Parents whose children take part in Glendale Elementary School District’s Extended Day program will be paying a little more next school year for the before- and after-school activities.
Governing Board members at last week’s regular meeting, increased the cost of the program by $1 per day for non-school days and 25 cents per hour for school days. The cost of non-school day weekly rates increased as well, from $90 to $95 per week. Sibling and employee discounts will see the same incremental increases.
District officials also approved a recommended increase in school lunch prices, from $1.25 to $1.50 for student meals, and from $2.25 to $2.50 for adult meals.
Director of Food Service Barry Leimkuehler said the last price increase was in 2003, after no increases for more than 20 years.
Even though 84 percent of district students qualify for free- or reduced-cost lunches, Leimkuehler said, “Raising the price will begin to close the gap of the per-meal cost and will be acceptable to our district auditors and the Arizona Department of Education.”
In other business, several teachers protested recent changes in district office staffing at the cost of school positions.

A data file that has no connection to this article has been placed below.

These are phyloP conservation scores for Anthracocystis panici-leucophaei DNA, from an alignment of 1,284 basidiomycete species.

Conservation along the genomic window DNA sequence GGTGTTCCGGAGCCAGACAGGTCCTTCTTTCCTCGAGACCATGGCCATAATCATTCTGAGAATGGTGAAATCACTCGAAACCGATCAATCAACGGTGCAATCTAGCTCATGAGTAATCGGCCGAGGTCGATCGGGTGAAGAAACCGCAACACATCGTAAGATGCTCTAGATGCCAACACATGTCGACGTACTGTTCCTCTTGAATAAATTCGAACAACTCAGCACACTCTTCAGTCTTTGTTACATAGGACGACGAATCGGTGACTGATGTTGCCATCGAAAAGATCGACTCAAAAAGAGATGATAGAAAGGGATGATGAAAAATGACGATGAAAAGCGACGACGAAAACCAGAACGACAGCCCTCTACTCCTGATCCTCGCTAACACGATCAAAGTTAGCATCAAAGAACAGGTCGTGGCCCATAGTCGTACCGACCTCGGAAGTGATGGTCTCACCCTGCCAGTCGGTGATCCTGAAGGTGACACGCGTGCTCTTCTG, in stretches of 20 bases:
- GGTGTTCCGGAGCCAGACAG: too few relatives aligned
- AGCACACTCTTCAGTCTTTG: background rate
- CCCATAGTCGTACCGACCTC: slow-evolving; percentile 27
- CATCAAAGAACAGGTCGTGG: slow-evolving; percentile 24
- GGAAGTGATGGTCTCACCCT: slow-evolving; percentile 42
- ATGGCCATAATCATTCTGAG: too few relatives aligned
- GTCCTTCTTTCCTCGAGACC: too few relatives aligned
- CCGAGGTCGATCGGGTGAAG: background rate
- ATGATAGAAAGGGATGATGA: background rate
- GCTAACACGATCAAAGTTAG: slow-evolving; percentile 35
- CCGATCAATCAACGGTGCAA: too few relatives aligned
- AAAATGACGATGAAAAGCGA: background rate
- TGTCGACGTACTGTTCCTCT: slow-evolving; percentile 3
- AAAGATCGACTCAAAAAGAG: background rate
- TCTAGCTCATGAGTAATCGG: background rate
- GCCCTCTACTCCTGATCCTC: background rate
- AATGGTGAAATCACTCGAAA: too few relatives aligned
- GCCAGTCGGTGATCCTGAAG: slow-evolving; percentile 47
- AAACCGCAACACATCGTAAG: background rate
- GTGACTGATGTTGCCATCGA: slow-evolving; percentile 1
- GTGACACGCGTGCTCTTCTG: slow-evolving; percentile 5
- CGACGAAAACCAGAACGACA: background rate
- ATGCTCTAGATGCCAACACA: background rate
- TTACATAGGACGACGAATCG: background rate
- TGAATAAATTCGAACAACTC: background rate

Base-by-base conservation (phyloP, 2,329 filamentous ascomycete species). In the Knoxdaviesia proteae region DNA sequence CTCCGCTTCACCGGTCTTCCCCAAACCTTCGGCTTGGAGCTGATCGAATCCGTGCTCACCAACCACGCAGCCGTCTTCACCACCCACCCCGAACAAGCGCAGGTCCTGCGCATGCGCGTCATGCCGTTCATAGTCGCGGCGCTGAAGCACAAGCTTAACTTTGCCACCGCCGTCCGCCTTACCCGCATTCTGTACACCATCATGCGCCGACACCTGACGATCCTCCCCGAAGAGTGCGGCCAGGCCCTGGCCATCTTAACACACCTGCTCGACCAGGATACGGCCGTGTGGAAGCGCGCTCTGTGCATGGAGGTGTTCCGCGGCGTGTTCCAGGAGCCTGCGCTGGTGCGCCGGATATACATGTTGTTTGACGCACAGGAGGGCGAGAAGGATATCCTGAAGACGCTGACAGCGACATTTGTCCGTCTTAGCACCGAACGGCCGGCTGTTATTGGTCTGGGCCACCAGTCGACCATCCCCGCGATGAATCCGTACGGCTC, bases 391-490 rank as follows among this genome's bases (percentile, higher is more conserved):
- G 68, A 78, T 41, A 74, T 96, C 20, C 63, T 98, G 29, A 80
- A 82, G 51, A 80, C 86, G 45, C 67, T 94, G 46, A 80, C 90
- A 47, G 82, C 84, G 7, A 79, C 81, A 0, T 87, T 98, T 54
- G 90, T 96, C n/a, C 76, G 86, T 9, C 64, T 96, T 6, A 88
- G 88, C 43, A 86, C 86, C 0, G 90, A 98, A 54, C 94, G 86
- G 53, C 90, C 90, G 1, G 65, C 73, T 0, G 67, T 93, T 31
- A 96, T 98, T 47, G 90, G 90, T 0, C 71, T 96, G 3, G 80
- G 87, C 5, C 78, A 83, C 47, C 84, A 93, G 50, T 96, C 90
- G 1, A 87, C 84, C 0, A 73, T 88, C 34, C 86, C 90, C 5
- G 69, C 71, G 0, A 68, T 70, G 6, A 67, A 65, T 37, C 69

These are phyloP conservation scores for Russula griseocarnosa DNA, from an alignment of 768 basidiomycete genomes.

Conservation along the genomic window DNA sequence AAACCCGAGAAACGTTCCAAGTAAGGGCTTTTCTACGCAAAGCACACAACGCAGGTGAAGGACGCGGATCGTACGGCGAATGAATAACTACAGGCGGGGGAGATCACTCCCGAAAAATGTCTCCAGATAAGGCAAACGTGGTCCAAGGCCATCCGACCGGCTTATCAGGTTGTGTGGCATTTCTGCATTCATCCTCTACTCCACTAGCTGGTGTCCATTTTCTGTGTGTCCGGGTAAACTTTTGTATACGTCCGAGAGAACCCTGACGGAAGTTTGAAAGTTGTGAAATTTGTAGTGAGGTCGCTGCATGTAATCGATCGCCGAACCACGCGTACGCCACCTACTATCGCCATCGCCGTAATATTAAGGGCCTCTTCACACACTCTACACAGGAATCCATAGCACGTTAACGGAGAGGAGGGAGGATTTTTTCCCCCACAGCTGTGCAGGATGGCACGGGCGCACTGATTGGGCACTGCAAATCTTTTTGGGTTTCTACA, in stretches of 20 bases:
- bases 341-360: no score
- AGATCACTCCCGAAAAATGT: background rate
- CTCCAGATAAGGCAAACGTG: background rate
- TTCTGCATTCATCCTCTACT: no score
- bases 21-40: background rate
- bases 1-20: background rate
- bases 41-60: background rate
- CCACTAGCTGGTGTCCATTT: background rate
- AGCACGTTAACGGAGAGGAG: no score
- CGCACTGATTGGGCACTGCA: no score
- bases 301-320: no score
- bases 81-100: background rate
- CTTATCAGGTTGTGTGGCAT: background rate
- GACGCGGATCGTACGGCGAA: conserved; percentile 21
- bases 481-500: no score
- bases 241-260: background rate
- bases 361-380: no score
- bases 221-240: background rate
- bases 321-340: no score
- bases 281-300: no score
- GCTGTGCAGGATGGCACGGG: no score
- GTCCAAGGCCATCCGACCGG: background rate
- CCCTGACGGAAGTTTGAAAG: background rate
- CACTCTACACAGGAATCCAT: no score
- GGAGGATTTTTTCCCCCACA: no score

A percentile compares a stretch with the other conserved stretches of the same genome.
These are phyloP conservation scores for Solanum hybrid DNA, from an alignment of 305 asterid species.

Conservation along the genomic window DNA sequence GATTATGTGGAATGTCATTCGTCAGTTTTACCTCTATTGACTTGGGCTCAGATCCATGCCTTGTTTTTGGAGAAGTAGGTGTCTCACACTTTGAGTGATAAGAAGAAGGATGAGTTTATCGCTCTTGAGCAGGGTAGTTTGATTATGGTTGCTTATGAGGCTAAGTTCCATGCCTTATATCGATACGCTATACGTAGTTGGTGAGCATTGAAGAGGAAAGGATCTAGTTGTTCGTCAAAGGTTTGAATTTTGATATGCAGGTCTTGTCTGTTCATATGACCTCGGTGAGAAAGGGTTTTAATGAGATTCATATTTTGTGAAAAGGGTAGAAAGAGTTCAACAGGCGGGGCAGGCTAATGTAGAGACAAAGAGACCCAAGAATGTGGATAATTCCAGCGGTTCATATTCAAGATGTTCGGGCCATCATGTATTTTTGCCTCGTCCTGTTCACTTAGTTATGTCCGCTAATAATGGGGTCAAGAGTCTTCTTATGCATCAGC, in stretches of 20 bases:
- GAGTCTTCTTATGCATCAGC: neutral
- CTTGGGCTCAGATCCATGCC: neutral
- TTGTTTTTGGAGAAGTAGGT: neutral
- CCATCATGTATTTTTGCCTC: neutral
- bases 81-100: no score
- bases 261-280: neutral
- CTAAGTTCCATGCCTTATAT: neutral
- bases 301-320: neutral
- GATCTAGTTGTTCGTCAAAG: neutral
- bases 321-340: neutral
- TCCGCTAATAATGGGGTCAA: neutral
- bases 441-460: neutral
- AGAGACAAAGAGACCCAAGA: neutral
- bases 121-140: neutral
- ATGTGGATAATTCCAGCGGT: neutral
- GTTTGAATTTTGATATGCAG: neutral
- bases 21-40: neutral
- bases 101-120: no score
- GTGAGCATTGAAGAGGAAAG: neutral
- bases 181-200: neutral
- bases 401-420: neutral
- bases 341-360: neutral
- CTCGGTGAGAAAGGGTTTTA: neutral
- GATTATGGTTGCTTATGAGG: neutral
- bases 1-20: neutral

Heika Smith, a music teacher, said she was ordered to the district office earlier in the week to be told her contract would not be renewed. Smith expressed concern about how her departure would affect her students.
“(Students will think) there goes another teacher who didn’t care enough to stay with us for more than two years,” she said. “I have been proven worthless in the eyes of administration. It hurts to leave.”
Smith went on to question new positions.
“One of them would pay for me and another music teacher. There will be more casualties before this is over,” she said.
Later in the meeting, following the approval of seven more new job descriptions, Governing Board President Steve Johnston and Superintendent Sandra Johnson, disagreed with teachers’ assessment of the situation.
“These are not necessarily for new positions. Some are title changes and some are replacements,” Johnson said. “Overall, there is a reduction in positions.”
Johnston said, “A school district is very much like a corporation. When you look at any change in leadership, which happened a year ago … (we knew) she would analyze the school district and reorganize to meet our goals. No new monies are being spent here. There is an overall reduction in funds.”
In other business, Jody Arnold from the Arizona Foundation for Legal Services presented Landmark Middle School social studies teacher George Colebrook with the John J. Ross Memorial Award for excellence in law-related education. Colebrook was recognized for bringing Project Citizen to his students.
Reach the reporter at email@example.com or 623-847-4611.